Contact: derek.brett@ifor.org

1Source: The Military Balance 2018 (International Institute of Strategic Studies, London), which bases its estimate on “demographic statistics taken from the US Census Bureau”.

2Source: Child Soldiers International (formerly Coalition to Stop the Use of Child Soldiers), Louder than words: an agenda for action to end state use of child soldiers London, September 2012.

3Calculated from the population breakdown given in The Military Balance 2018.

4Source: The Military Balance 2018, op cit..

5This provides a very crude indication of the extent to which the population is enrolled, through conscription or otherwise, into military service. By focussing on just the age cohort which is most affected, it builds in a rough compensation (as compared with total population) to the figures for those States which have unusually large proportions of old or very young people. And in the case of conscription, it gives an indication of how universal this is in practice.

6Stockholm International Peace Research Institute (SIPRI), April 2018

7CCPR/C/LTU/QPR/4, 16th August 2016, para 22

8CCPR/C/79/Add.87, 19th November 1997, para 19,

9CCPR/C/SR.2182 (25th March 2004), para 24.

10CCPR/CO/80/LTU, 4th May, 2004, para 17.

11 US Department of State, Bureau of Democracy, Human Rights, and Labor, International Religious Freedom Report 2007

12Professional soldiers and the right to conscientious objection in the European Union (Information against war, repression, and for another society No. 5 – Documentation produced for Tobias Pflüger MEP (Vereinigte Europäische Linke / Nordische Grüne Linke (GUE/NGL) Parlamentsfaktion Europäische Parlament), Brussels, October 2008, p35.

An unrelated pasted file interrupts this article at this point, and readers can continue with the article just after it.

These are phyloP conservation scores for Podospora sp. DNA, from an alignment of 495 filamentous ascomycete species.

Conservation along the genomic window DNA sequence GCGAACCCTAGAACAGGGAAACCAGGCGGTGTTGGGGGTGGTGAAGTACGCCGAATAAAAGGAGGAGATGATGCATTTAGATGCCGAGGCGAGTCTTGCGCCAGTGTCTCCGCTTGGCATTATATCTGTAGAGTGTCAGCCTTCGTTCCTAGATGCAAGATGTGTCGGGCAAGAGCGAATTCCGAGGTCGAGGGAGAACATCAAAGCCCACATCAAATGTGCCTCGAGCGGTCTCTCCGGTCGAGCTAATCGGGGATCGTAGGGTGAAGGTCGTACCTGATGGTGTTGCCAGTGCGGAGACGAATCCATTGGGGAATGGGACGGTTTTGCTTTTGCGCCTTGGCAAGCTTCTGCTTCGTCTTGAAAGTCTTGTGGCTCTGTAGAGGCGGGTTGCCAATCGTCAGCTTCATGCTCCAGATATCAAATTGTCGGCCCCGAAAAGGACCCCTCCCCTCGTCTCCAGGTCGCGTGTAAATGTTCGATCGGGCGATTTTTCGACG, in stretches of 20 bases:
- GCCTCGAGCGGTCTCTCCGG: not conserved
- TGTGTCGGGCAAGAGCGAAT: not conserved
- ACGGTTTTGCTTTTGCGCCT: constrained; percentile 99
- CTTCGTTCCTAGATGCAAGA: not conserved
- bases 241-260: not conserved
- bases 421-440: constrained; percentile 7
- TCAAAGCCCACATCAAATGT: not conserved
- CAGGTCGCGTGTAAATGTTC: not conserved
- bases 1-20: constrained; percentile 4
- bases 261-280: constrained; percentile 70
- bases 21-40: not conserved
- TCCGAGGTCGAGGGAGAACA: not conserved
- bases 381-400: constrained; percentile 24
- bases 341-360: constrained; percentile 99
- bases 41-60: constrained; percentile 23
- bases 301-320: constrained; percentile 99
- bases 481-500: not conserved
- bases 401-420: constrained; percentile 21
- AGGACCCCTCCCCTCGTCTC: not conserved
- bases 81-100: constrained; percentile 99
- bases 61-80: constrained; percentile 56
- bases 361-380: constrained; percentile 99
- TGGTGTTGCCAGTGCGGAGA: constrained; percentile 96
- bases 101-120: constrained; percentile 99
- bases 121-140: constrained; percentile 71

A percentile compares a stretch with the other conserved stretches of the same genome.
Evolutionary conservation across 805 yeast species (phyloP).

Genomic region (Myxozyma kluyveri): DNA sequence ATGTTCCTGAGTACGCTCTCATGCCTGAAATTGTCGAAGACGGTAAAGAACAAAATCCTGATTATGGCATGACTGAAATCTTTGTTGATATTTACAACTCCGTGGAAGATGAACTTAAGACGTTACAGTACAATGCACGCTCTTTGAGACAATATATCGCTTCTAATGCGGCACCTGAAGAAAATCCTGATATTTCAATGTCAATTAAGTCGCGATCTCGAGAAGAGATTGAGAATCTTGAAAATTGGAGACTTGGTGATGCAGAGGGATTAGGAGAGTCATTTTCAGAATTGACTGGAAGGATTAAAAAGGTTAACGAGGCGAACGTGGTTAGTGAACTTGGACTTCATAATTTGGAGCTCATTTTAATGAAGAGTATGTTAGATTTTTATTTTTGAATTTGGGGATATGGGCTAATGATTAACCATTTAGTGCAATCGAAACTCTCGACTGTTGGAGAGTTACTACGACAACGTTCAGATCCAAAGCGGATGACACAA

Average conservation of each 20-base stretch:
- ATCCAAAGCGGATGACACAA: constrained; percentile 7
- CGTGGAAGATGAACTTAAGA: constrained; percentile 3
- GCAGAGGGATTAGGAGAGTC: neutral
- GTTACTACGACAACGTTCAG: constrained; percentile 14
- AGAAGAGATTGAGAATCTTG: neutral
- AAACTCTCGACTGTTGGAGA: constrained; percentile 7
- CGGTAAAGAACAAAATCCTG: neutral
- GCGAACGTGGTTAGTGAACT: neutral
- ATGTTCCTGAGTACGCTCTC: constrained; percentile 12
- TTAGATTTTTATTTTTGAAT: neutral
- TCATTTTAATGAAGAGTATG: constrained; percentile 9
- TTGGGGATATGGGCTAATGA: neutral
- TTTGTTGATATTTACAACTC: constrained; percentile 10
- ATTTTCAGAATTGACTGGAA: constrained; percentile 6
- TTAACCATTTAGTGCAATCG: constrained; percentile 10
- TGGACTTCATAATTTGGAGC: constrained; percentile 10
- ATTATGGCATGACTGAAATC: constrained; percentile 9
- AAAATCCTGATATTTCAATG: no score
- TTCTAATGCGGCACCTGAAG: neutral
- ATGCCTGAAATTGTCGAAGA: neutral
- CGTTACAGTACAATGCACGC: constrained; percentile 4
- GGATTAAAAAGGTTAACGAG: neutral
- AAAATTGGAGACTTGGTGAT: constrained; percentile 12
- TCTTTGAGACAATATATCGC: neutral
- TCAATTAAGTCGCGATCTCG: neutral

13CCPR/C/LTU/3, 29th November 2010, para 3.

14CRC/C/LTU/3-4 , received 25th Febrmtruary 2010, published 1st March 2012, Para 442

15 International Institute for Strategic Studies, The Military Balance (editions from 2007 to 2013, inclusive

16War Resisters International, “Propaganda, Ukrainian desertion and conscription in Lithuania”, in CO Update No. 86 (January-March 2015)

17War Resisters' International, “Portraits of men explore conscription and gender in Lithuania”, in CO Update No. 87 (March-June 2015)

18War Resisters' International, “Lithuania and Latvia: reacting to growing tension with Russia”, in CO Update No. 89 (September_November 2015)

19War Resisters’ International, “Lithuania: conscription may become permanent”, in CO Update No. 91 (March-April 2016

20INT/CCPR/CSS/LTU/31384

21The Military Balance 2018, op cit.

22Council of Europe, Steering Committee for Human Rights (CDDH) Questionnaire on the implementation of Committee of Ministers Recommendation CM/Rec(2010)4 on human rights of members of the armed forces: COMPILATION OF MEMBER STATES' ANSWERS, CDDH(2012)016,Final, Strasbourg, 27th December 2012, p169-170.

23CRC/C/OPAC/LTU/CO/1, 6th December 2007, para 6.

24CRC/C/LTU/3-4, op cit, Para 444

25Ibid, Paras 445 – 449.

26CRC/C/SR/1827, (Meeting of 13th September 2013), Para 36.

27 The Military Balance 2016 (op cit), p117.